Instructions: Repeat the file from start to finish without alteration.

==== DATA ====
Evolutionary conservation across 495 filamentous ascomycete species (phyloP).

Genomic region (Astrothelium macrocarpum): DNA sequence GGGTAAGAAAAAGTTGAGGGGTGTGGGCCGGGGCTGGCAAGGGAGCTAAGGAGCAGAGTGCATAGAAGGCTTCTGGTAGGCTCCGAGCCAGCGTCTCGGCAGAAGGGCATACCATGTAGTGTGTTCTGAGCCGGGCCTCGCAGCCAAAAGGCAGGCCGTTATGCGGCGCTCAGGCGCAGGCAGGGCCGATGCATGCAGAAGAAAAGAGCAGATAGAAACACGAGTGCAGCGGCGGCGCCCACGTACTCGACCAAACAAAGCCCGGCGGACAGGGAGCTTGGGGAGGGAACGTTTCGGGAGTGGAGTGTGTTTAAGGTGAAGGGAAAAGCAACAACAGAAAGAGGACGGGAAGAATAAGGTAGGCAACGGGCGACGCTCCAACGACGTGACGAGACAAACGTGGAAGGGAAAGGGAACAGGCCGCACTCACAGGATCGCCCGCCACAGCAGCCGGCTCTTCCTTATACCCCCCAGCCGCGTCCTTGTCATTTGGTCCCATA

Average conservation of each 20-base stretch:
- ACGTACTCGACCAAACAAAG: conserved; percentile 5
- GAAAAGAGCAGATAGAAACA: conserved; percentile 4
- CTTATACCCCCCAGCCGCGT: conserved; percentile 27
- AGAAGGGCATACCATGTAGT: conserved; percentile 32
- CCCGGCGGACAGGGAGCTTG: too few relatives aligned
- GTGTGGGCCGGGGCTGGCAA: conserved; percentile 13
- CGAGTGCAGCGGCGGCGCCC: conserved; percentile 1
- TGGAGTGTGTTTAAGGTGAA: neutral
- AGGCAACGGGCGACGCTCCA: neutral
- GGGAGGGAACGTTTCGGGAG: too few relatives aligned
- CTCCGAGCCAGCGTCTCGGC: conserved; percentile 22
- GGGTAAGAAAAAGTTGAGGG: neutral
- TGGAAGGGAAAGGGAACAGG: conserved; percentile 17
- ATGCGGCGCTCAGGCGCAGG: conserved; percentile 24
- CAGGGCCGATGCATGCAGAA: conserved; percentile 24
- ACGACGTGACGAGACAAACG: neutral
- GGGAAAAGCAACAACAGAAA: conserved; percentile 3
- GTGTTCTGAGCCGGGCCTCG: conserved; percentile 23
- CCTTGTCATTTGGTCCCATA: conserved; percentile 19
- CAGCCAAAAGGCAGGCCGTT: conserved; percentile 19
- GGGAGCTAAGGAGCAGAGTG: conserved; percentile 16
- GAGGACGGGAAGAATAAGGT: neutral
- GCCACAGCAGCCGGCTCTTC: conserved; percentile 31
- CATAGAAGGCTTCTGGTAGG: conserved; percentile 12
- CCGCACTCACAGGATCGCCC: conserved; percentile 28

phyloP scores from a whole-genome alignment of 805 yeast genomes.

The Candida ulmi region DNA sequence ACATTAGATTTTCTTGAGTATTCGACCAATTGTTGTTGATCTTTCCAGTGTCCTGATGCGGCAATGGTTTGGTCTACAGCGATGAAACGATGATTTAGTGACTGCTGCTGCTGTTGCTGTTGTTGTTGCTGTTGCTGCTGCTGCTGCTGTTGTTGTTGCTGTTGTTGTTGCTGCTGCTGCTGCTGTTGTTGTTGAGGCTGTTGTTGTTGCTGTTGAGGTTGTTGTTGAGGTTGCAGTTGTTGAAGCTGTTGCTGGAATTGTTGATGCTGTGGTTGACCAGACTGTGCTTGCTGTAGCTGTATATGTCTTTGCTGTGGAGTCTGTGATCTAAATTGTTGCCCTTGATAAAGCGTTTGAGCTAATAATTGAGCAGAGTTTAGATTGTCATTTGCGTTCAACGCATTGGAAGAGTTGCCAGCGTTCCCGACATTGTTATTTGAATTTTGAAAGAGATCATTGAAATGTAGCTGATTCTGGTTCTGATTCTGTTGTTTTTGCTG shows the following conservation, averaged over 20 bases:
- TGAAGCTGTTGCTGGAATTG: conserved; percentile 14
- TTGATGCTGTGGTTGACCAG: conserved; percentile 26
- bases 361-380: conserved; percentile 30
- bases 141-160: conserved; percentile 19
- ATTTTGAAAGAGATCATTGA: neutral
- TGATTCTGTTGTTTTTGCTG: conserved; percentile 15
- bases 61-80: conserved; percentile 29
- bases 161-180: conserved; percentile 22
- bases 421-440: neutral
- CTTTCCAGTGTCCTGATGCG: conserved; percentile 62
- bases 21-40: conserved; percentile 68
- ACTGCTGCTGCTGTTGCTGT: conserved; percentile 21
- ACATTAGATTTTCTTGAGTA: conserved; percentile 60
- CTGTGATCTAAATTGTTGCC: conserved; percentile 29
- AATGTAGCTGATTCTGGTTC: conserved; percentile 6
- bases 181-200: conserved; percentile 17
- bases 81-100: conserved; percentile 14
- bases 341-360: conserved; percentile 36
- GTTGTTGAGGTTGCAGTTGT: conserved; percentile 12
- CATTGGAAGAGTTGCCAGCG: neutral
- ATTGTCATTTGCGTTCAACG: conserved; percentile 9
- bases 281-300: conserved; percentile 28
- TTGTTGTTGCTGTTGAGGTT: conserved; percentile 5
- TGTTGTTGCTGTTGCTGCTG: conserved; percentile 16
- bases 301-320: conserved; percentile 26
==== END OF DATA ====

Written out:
Evolutionary conservation across 495 filamentous ascomycete species (phyloP).

Genomic region (Astrothelium macrocarpum): DNA sequence GGGTAAGAAAAAGTTGAGGGGTGTGGGCCGGGGCTGGCAAGGGAGCTAAGGAGCAGAGTGCATAGAAGGCTTCTGGTAGGCTCCGAGCCAGCGTCTCGGCAGAAGGGCATACCATGTAGTGTGTTCTGAGCCGGGCCTCGCAGCCAAAAGGCAGGCCGTTATGCGGCGCTCAGGCGCAGGCAGGGCCGATGCATGCAGAAGAAAAGAGCAGATAGAAACACGAGTGCAGCGGCGGCGCCCACGTACTCGACCAAACAAAGCCCGGCGGACAGGGAGCTTGGGGAGGGAACGTTTCGGGAGTGGAGTGTGTTTAAGGTGAAGGGAAAAGCAACAACAGAAAGAGGACGGGAAGAATAAGGTAGGCAACGGGCGACGCTCCAACGACGTGACGAGACAAACGTGGAAGGGAAAGGGAACAGGCCGCACTCACAGGATCGCCCGCCACAGCAGCCGGCTCTTCCTTATACCCCCCAGCCGCGTCCTTGTCATTTGGTCCCATA

Average conservation of each 20-base stretch:
- ACGTACTCGACCAAACAAAG: conserved; percentile 5
- GAAAAGAGCAGATAGAAACA: conserved; percentile 4
- CTTATACCCCCCAGCCGCGT: conserved; percentile 27
- AGAAGGGCATACCATGTAGT: conserved; percentile 32
- CCCGGCGGACAGGGAGCTTG: too few relatives aligned
- GTGTGGGCCGGGGCTGGCAA: conserved; percentile 13
- CGAGTGCAGCGGCGGCGCCC: conserved; percentile 1
- TGGAGTGTGTTTAAGGTGAA: neutral
- AGGCAACGGGCGACGCTCCA: neutral
- GGGAGGGAACGTTTCGGGAG: too few relatives aligned
- CTCCGAGCCAGCGTCTCGGC: conserved; percentile 22
- GGGTAAGAAAAAGTTGAGGG: neutral
- TGGAAGGGAAAGGGAACAGG: conserved; percentile 17
- ATGCGGCGCTCAGGCGCAGG: conserved; percentile 24
- CAGGGCCGATGCATGCAGAA: conserved; percentile 24
- ACGACGTGACGAGACAAACG: neutral
- GGGAAAAGCAACAACAGAAA: conserved; percentile 3
- GTGTTCTGAGCCGGGCCTCG: conserved; percentile 23
- CCTTGTCATTTGGTCCCATA: conserved; percentile 19
- CAGCCAAAAGGCAGGCCGTT: conserved; percentile 19
- GGGAGCTAAGGAGCAGAGTG: conserved; percentile 16
- GAGGACGGGAAGAATAAGGT: neutral
- GCCACAGCAGCCGGCTCTTC: conserved; percentile 31
- CATAGAAGGCTTCTGGTAGG: conserved; percentile 12
- CCGCACTCACAGGATCGCCC: conserved; percentile 28

phyloP scores from a whole-genome alignment of 805 yeast genomes.

The Candida ulmi region DNA sequence ACATTAGATTTTCTTGAGTATTCGACCAATTGTTGTTGATCTTTCCAGTGTCCTGATGCGGCAATGGTTTGGTCTACAGCGATGAAACGATGATTTAGTGACTGCTGCTGCTGTTGCTGTTGTTGTTGCTGTTGCTGCTGCTGCTGCTGTTGTTGTTGCTGTTGTTGTTGCTGCTGCTGCTGCTGTTGTTGTTGAGGCTGTTGTTGTTGCTGTTGAGGTTGTTGTTGAGGTTGCAGTTGTTGAAGCTGTTGCTGGAATTGTTGATGCTGTGGTTGACCAGACTGTGCTTGCTGTAGCTGTATATGTCTTTGCTGTGGAGTCTGTGATCTAAATTGTTGCCCTTGATAAAGCGTTTGAGCTAATAATTGAGCAGAGTTTAGATTGTCATTTGCGTTCAACGCATTGGAAGAGTTGCCAGCGTTCCCGACATTGTTATTTGAATTTTGAAAGAGATCATTGAAATGTAGCTGATTCTGGTTCTGATTCTGTTGTTTTTGCTG shows the following conservation, averaged over 20 bases:
- TGAAGCTGTTGCTGGAATTG: conserved; percentile 14
- TTGATGCTGTGGTTGACCAG: conserved; percentile 26
- bases 361-380: conserved; percentile 30
- bases 141-160: conserved; percentile 19
- ATTTTGAAAGAGATCATTGA: neutral
- TGATTCTGTTGTTTTTGCTG: conserved; percentile 15
- bases 61-80: conserved; percentile 29
- bases 161-180: conserved; percentile 22
- bases 421-440: neutral
- CTTTCCAGTGTCCTGATGCG: conserved; percentile 62
- bases 21-40: conserved; percentile 68
- ACTGCTGCTGCTGTTGCTGT: conserved; percentile 21
- ACATTAGATTTTCTTGAGTA: conserved; percentile 60
- CTGTGATCTAAATTGTTGCC: conserved; percentile 29
- AATGTAGCTGATTCTGGTTC: conserved; percentile 6
- bases 181-200: conserved; percentile 17
- bases 81-100: conserved; percentile 14
- bases 341-360: conserved; percentile 36
- GTTGTTGAGGTTGCAGTTGT: conserved; percentile 12
- CATTGGAAGAGTTGCCAGCG: neutral
- ATTGTCATTTGCGTTCAACG: conserved; percentile 9
- bases 281-300: conserved; percentile 28
- TTGTTGTTGCTGTTGAGGTT: conserved; percentile 5
- TGTTGTTGCTGTTGCTGCTG: conserved; percentile 16
- bases 301-320: conserved; percentile 26